It’s tough being a superfood.
A mere five months after one of the country’s leading restaurant trade publications declared that “quinoa has gone mainstream,” a headline in the Wall Street Journal announces, “Quinoa Faces Backlash.”
Like any number of these so-called “trend” articles big-time newspapers like to publish, it’s hard to tell whether the purported backlash is real or this is just a writer with a deadline trying to drum up some semblance of a story.
The article cites a Vancouver-based food writer who posted her screed “Five Reasons to Hate Quinoa,” and an Iowa blogger who (gasp!) posted on Twitter, “I’m just going to come right out and say it: I don’t actually like quinoa.”
Some of the quinoa haters get a lot more clever. “A ‘Dickensian gruel’ is how another Twitter user described it,” the WSJ reports. “Someone else likened the translucent grains to ‘itty-bitty tadpoles that twitch around in ponds.’” Which is funny, sure, but seems perplexing to anyone who’s ever actually had quinoa—itty-bitty frog's eyes maybe?
All in all, the article cites six anti-quinoa partisans by name (including one in far-flung Kuwait), and tosses in a handful of anonymous web postings. The fact that there’s a half dozen or even a dozen people in the country (plus one in the Middle East!) who don’t like quinoa would hardly seem to constitute a “backlash.” I’m sure you can find that many people on the web who think, say, ice cream is disgusting. Just imagine: “A sugar bomb of cold swamp slime likely to produce a sudden sensation of ice-picks jabbing behind your eyes.” See, it’s pretty easy to diss something even if you actually love it.
Now, to be sure, I’m just as suspicious (perhaps more so) of anyone who professes a passion for quinoa as I am of this supposed army of detractors. To say you love quinoa is like saying you love straight brown rice or unbuttered whole-wheat toast or plain yogurt; it’s the equivalent of going gaga for granola.
You like it not because you love it, but because you know it’s good for you, and in a recipe like Ian Knauer’s roasted carrots with summer succotash quinoa, it doesn't taste at all bad.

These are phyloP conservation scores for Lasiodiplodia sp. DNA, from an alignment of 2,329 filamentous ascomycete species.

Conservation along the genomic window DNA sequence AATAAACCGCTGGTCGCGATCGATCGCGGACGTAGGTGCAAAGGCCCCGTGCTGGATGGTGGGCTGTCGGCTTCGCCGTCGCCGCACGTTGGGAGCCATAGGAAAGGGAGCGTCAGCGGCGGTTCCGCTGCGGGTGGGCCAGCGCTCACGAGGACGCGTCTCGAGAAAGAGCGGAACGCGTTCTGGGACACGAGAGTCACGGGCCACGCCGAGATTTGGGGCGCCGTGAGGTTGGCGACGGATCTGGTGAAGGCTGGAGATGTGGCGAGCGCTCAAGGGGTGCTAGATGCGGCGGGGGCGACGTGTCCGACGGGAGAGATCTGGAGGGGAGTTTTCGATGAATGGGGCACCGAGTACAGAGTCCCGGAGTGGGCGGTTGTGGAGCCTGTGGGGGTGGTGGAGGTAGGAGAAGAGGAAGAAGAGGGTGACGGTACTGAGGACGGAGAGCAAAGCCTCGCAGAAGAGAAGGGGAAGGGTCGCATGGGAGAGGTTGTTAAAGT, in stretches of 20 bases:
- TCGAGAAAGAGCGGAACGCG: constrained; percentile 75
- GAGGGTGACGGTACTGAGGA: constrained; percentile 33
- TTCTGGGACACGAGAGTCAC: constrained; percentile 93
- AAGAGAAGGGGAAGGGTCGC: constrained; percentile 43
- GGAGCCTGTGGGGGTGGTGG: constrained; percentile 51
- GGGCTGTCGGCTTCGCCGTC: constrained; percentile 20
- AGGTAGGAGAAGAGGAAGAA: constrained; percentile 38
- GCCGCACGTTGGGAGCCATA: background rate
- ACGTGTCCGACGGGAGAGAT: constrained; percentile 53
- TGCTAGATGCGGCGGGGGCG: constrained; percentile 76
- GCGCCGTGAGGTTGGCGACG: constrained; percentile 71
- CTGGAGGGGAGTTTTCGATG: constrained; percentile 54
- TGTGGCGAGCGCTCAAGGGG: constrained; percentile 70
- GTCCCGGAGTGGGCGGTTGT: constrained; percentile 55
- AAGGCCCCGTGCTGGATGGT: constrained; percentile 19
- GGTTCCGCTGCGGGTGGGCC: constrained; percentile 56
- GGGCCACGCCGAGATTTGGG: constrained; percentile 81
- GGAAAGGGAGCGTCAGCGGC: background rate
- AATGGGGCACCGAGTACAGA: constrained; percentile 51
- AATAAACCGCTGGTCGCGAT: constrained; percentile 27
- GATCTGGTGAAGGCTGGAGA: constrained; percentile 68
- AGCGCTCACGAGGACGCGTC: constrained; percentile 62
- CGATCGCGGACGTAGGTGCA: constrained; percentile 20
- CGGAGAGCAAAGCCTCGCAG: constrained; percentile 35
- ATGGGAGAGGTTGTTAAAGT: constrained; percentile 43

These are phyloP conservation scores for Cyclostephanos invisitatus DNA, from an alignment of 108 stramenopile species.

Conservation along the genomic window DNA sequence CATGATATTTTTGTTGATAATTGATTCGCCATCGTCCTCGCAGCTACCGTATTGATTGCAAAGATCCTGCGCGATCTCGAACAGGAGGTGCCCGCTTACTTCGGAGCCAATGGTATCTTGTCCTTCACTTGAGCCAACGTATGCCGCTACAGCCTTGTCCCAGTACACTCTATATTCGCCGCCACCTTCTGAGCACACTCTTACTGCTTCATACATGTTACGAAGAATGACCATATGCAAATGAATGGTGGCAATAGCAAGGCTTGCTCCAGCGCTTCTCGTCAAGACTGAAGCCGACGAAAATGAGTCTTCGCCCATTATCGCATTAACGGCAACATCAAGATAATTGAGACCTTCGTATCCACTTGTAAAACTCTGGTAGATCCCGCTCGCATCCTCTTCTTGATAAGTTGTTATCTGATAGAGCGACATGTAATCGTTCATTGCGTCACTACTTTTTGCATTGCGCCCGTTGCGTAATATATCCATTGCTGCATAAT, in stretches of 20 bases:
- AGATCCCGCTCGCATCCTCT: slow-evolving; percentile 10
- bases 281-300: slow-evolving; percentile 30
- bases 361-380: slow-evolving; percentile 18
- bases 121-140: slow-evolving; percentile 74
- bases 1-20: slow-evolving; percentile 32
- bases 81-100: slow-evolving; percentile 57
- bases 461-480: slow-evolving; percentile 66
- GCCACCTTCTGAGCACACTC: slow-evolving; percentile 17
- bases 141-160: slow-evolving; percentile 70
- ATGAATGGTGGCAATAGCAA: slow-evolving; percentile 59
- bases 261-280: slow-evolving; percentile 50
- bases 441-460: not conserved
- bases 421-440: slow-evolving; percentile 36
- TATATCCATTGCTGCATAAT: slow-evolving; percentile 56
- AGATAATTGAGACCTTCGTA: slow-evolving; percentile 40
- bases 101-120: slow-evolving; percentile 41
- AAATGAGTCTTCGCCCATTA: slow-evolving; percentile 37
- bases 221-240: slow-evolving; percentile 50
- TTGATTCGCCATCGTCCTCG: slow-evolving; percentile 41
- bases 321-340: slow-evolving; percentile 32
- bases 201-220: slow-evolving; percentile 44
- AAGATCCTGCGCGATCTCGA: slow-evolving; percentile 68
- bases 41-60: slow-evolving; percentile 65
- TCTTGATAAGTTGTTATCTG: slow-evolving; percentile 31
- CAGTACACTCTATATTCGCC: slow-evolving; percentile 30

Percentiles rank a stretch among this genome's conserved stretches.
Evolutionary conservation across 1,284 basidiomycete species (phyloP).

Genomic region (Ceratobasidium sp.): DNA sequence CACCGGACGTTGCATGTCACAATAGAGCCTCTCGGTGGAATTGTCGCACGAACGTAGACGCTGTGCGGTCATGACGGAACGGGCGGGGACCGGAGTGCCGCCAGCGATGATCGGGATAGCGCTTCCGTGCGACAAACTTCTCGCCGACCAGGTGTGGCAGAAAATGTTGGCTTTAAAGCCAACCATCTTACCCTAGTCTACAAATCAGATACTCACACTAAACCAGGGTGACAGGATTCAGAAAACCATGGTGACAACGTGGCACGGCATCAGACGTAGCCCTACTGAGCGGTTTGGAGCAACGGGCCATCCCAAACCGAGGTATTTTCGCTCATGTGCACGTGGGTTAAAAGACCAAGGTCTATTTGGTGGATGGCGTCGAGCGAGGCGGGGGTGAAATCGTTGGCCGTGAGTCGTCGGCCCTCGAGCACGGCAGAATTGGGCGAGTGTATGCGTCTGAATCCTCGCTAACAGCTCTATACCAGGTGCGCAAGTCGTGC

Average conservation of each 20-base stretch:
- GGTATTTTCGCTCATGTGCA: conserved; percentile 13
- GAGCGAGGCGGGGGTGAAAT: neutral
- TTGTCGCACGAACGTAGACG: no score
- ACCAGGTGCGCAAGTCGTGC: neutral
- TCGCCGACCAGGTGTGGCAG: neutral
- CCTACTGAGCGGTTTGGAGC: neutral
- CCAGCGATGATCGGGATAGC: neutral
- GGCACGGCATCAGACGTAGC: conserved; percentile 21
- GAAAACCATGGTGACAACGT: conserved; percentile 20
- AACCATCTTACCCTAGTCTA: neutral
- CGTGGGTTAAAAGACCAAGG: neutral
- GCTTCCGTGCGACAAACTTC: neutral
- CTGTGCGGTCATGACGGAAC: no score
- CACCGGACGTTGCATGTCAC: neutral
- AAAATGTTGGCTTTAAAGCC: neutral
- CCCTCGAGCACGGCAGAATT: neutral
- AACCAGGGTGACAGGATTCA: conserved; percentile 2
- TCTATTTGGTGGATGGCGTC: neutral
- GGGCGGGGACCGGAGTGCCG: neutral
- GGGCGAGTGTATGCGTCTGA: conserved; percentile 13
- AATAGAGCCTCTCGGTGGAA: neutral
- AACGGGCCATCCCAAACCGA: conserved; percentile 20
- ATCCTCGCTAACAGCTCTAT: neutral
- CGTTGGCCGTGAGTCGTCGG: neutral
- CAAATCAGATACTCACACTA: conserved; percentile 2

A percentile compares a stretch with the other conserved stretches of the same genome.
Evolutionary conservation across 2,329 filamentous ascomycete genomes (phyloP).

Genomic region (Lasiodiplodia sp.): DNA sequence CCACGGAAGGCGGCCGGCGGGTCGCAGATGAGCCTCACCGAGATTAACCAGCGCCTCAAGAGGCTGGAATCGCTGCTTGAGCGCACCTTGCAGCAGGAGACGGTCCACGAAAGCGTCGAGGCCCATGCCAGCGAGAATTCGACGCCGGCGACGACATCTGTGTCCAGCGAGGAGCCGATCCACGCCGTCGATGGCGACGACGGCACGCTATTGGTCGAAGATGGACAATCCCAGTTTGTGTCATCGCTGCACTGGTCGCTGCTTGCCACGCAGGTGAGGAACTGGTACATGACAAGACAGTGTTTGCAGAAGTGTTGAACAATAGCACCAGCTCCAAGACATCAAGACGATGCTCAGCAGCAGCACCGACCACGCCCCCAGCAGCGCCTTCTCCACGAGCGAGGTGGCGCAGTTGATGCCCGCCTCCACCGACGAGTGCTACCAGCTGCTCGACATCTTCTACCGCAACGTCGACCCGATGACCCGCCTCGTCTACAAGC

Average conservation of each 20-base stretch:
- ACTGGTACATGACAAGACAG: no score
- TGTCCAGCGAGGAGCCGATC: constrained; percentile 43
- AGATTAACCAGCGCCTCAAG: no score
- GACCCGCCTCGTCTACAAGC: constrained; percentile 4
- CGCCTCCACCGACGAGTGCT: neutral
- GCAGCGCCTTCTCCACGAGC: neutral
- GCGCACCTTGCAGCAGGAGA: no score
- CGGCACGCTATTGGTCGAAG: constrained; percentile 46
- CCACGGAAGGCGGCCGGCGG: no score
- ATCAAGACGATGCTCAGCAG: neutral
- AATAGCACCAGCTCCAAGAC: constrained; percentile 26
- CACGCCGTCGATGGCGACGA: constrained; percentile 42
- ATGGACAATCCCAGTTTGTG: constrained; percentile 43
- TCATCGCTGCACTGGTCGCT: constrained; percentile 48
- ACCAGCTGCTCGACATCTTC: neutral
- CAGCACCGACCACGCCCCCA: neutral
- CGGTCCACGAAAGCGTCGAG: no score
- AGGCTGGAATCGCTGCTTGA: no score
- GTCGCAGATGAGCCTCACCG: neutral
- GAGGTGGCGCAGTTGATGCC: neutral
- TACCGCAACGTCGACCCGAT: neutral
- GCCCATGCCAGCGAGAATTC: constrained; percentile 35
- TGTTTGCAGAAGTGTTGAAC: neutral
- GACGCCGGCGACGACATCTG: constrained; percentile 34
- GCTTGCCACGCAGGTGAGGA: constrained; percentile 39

But fundamentally, quinoa’s appeal is linked to its status as a superfood superstar: Packed with a bunch of nutrients, it’s a protein powerhouse—one of the few non-meat foods that contains all nine amino acids.
No one ever promised that quinoa would taste like a cronut.
Maybe it’s just that I’ve got this ridiculous government shutdown on the brain, but I find it interesting that the story would appear in the Wall Street Journal; it has a whiff of that disdain for so-called “liberal elites.” You know, those quinoa-eating, Prius-driving, NPR-listening folks who believe in things like global warming and affordable healthcare. If one can make such assumptions, it may be that readers of, say, The New York Times, with its recent recipes for things like Quinoa and Cauliflower Kugel and Quinoa Salad with Avocado and Kalamata Olives, prefer their culinary ingredients a bit exotic and unpronounceable—while readers of the Wall Street Journal prefer the same for their derivatives.
But any notion that some sort liberal food police is forcing inedible health food on Americans is just plain silly. As Nation’s Restaurant News reported back in April, such conventional restaurant chains as First Watch and Seasons 52 (a corporate cousin of such Main Street staples as Olive Garden and Red Lobster) are now offering quinoa-based dishes—and people are buying them.
As much as conservatives seem to want to believe that Americans are meat-and-potato eaters who, say, love having no health insurance, maybe the real truth is that many of them are more than receptive to a taste of something different.